64 Morgenthau, ‘The commitments of political science’, p. 36.

65 Carr Edward H., What is History (London: Vintage Book, 1961), p. 27 .

66 Molloy, ‘Truth, power, theory’, p. 9.

67 Morgenthau Hans J., ‘The intellectual and moral dilemma of politics’, in Morgenthau (ed.), Politics in the Twentieth Century, Vol. I, ‘The Decline of Democratic Politics’ (Chicago: The University of Chicago Press, 1962a), p. 14 .

68 Russell Greg, Hans J. Morgenthau and the Ethics of Statecraft (Baton Rouge, LA: Louisiana State University Press, 1990), pp. 169170 .

69 Wight Martin, ‘Why is there no international theory?’, in H. Butterfield and Martin Wight (eds), Diplomatic Investigations: Essays in the Theory of International Politics (London: Allen and Unwin, 1966), pp. 1734 (p. 26).

70 Carr, The Twenty Years’ Crisis, p. 11.

71 Ibid., p. 89.

72 Hoffmann Stanley, ‘Notes on the limits of realism’, Social Research, 48:4 (1981), pp. 653695 ; Williams Michael C., The Realist Tradition and the Limits of the International (Cambridge: Cambridge University Press, 2005); Ish-Shalom Piki, ‘The triptych of realism, elitism and conservatism’, International Studies Review, 8:3 (2006), pp. 441468 .

73 Wight Martin, ‘Review of Dilemmas of Politics by Hans J. Morgenthau’, International Affairs, 35 (1959), pp. 199200 ; Bell, ‘Political realism and the limits of ethics’.

74 Bell, ‘Political realism and the limits of ethics’, p. 103. The concept of balance of power pledges this interpretation on the ground of its endorsement of the status quo as ‘an essential stabilising factor in a society of sovereign nations’ and its connection to the preservation of ‘the multiplicity of elements’ composing the system. Morgenthau, Politics Among Nations, pp. 174–89. Although status quo powers are not seen as ‘morally superior’, the balance of power, as imperfect as it may be, is the product of an international society: ‘And whenever a nation might tend to forget that indispensable precondition of independence and stability, the consensus of all other nations will not.’ Morgenthau, Politics Among Nations, pp. 233, 239. Hence, even if – compared to defensive neorealists – the theoretical framework provided by classical realists was more nuanced and articulated, it would still resonate with a status quo bias. Schweller Randall L., ‘Neorealism’s status quo bias: What security dilemma?’, Security Studies, 15:3 (1996), pp. 90121 .

75 Morgenthau, Politics Among Nations, p. 10; Carr, Nationalism and After.

76 For a critical investigation of the alleged monolithic conception of statecentrism in Carr and Morgenthau, see Molloy Sean, ‘Realism: a problematic paradigm’, Security Dialogue, 34 (2003), pp. 7185 .

77 These postures elaborate on the prudential component of Machiavelli’s theorisation: ‘Prudence consists in being able to assess the nature of a particular threat and in accepting the lesser evil’. Machiavelli, The Prince, ch. XXI, p. 123.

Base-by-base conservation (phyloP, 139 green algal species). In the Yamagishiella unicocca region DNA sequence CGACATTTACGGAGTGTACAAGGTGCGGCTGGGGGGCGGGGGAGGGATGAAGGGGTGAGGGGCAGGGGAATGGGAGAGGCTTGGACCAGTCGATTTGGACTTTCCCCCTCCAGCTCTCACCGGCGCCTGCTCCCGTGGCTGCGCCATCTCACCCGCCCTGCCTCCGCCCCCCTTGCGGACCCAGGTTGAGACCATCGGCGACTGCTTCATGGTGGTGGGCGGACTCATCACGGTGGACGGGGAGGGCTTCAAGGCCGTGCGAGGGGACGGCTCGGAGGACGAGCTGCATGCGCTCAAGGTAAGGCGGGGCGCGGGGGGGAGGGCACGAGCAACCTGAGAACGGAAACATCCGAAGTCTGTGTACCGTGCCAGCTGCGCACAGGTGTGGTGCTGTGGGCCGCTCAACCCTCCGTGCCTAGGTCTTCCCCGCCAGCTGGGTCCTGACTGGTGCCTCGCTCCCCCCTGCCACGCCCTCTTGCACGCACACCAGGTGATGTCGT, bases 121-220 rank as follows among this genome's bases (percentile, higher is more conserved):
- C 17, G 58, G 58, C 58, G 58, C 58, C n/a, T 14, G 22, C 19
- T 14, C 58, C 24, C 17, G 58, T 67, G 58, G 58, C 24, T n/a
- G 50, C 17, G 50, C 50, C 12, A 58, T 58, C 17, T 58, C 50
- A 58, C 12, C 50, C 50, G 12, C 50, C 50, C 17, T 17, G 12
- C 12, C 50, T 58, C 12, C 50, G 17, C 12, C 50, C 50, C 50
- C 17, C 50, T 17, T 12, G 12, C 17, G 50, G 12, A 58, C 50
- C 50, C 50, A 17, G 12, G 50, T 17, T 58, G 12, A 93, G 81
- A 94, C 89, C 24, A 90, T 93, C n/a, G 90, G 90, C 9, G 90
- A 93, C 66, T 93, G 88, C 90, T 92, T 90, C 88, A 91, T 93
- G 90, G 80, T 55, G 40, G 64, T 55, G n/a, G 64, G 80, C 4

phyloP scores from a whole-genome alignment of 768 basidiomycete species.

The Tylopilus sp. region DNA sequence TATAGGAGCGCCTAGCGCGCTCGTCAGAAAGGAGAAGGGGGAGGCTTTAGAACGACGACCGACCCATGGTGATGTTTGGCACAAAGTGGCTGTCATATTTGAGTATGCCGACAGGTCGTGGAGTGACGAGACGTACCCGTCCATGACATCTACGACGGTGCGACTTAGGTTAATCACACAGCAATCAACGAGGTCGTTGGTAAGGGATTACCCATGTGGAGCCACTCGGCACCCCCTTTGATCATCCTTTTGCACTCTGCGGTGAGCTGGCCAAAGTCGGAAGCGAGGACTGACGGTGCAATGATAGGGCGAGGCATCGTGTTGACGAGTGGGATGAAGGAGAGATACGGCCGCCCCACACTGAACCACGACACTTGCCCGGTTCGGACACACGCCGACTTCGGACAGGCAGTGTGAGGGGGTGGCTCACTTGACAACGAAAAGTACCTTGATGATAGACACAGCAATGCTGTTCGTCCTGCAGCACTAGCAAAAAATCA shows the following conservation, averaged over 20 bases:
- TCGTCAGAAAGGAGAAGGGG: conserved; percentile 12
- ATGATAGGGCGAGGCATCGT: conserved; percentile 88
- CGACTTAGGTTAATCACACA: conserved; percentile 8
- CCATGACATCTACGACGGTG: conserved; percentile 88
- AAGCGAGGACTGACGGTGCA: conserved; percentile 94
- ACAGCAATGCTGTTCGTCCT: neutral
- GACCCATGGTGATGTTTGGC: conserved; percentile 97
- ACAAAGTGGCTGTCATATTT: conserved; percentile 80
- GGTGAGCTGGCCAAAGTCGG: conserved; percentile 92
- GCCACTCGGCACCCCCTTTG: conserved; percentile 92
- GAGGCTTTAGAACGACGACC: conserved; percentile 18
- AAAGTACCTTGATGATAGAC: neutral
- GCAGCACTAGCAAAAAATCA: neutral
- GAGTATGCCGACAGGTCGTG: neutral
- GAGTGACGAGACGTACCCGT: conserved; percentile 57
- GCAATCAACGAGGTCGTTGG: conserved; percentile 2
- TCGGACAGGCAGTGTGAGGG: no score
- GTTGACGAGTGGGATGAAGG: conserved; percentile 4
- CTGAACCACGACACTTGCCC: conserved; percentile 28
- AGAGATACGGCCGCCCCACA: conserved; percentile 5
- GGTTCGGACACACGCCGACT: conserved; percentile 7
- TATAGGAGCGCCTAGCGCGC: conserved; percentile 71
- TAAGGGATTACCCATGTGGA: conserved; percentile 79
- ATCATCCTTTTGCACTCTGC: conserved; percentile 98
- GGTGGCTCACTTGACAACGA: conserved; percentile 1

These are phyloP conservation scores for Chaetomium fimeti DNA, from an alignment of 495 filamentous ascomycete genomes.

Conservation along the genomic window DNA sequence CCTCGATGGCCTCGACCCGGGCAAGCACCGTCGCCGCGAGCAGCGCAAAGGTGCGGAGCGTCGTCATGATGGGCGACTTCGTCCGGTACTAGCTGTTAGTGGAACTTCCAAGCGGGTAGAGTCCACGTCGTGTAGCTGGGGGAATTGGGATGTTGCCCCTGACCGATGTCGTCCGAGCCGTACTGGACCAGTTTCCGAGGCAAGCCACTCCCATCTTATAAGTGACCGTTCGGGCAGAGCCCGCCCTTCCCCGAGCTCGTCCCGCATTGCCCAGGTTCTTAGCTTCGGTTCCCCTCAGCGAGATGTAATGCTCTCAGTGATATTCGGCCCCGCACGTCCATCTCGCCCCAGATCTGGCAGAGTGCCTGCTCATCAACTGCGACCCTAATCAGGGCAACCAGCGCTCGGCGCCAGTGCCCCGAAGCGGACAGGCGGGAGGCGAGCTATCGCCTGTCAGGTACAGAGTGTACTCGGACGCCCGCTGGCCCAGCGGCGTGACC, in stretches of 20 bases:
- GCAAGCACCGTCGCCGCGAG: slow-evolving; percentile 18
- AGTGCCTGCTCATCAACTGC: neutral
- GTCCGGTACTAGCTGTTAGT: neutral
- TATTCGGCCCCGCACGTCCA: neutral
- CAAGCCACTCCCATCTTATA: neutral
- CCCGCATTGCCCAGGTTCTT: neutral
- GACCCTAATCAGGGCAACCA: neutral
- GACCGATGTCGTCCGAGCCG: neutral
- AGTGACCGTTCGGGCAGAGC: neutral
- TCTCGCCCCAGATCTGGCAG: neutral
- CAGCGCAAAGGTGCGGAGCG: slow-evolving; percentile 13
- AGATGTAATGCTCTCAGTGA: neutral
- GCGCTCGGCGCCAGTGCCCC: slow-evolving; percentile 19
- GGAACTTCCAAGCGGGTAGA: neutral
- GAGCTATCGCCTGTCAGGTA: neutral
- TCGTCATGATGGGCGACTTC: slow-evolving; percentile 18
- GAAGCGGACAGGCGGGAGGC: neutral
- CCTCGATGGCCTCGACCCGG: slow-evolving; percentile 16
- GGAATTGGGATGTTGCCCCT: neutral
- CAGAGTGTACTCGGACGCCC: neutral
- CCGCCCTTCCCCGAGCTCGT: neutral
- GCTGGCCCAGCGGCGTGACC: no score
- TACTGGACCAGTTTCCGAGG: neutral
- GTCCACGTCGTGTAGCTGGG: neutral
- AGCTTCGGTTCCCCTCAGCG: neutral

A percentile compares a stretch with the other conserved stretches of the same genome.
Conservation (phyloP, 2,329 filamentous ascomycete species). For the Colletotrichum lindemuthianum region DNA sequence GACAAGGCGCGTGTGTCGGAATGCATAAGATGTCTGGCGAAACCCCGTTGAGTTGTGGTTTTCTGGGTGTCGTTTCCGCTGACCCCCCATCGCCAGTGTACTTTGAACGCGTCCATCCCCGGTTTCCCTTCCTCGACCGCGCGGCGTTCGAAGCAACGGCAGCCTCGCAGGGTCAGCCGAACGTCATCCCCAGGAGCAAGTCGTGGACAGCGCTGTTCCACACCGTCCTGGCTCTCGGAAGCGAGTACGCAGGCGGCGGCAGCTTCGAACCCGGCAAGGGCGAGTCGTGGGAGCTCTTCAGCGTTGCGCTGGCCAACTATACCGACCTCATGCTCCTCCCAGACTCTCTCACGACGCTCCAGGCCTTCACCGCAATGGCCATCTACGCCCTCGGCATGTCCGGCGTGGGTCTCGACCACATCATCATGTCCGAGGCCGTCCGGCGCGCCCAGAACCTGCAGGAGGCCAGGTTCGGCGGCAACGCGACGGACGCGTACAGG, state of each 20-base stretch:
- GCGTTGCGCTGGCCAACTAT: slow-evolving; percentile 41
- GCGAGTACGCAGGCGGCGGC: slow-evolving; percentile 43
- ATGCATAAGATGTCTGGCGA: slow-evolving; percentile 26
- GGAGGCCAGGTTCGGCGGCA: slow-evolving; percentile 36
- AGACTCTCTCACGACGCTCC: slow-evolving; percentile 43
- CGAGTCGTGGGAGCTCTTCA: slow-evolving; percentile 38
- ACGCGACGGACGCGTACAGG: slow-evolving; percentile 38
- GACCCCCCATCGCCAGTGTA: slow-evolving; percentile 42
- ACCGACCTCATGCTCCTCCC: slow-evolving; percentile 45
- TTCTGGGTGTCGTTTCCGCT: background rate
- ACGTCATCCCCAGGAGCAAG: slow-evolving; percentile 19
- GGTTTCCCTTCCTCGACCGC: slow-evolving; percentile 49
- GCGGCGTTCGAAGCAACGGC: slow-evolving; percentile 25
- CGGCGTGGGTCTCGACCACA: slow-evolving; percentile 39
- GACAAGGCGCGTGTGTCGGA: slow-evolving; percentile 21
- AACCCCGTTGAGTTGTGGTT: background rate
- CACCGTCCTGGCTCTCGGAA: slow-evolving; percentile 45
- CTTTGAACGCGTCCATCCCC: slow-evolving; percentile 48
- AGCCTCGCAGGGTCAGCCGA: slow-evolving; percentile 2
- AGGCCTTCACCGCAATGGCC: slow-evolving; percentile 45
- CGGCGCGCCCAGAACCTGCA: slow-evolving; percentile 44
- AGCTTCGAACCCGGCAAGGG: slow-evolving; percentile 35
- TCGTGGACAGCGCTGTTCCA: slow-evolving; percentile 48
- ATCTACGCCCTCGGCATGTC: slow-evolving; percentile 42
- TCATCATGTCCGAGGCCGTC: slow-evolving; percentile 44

78 Carr, The Twenty Years’ Crisis, p. 90.

79 Machiavelli, The Prince, ch. XXV, p. 130.

80 Arendt, On Revolution; Negri Antonio, Insurgencies: Constituent Power and the Modern State (Minneapolis: University Of Minnesota Press, 1999).

81 Wood Neal, ‘Some reflections on Sorel and Machiavelli’, Political Science Quarterly, 83:1 (1968), pp. 7691 (pp. 85–8).

82 Naturally, not all conflict is to be praised. Machiavelli fiercely inveighed against sectarianism – a degeneration of political life associated with personal greed and the erosion of the political fibre – while praising social conflict – as ‘vital to the development of good laws and the continuity of … political founding principles’. Brudney Kent E., ‘Machiavelli on social class and class conflict’, Political Theory, 12:4 (1984), pp. 507519 (p. 514). See, extensively, Machiavelli in Rinaldi Rinaldo (ed.), Discorsi Sopra la Prima Decade di Tito Livio, L’Arte della Guerra e Altre Opere, Book 1, IV (Turin: Utet, 2006), pp. 445450 .

83 Machiavelli, The Prince, ch. XXV, pp. 130–1.

84 Ibid., ch. XXVI, p. 135.

85 Not dissimilarly from Plato’s philosopher-king, Machiavelli’s The Prince could be thus conceived as a tale of a mythological hero, challenging adverse fortunes. Voegelin Eric, ‘Machiavelli’s Prince: Background and formation’, The Review of Politics, 13:2 (1951), pp. 142168 (164).

86 Machiavelli in Rinaldi (ed.), Discorsi Sopra la Prima Decade di Tito Livio, Book 1, LVIII.

87 These range from the myth of Machiavelli as a ‘republican’, ‘participatory democrat’, ‘innovator’, ‘patriot’, and ‘revolutionary’ symbol. See Pettit Philip, Republicanism: A Theory of Freedom and Government (Oxford: Oxford University Press, 1999); Bock Gisela, Skinner Quentin, and Viroli Maurizio, Machiavelli and Republicanism (Cambridge: Cambridge University Press, 1990); Skinner Quentin, ‘Machiavelli and the maintenance of freedom’, Politics, 18:3 (1983), pp. 315 ; McCormick John P., ‘Machiavelli against republicanism: On the Cambridge School’s “Guicciardinian Moments”’, Political Theory, 31:5 (2003), pp. 615643 ; John G. A. Pocock, The Machiavellian Moment: Florentine Political Thought and the Atlantic Republican Tradition (Princeton: Princeton University Press, 1975); Voegelin, ‘Machiavelli’s Prince’; Croce, ‘Una questione che forse non si chiuderà mai’; Georg W. F. Hegel, The German Constitution, in Laurence Dickey and H. Barry Nisbet (eds), Political Writing (Cambridge: Cambridge University Press, 1999), pp. 6102 ; Gramsci, QC13.

88 Foucault Michel, Security, Territory, Population: Lectures at the Collège de France, 1977–78 (New York: Palgrave Macmillan, 2008), pp. 138140 .

89 Balibar Etienne, ‘Essere principe, essere populare: the principle of antagonism in Machiavelli’s epistemology’, in Fabio Frosini, Filippo Del Lucchese, and Vittorio Morfino (eds), The Radical Machiavelli: Politics, Philosophy, and Language (Leiden: Brill, 2015), p. 351 .

90 Gramsci, respectively QC13, p. 125; Q19, p. 207.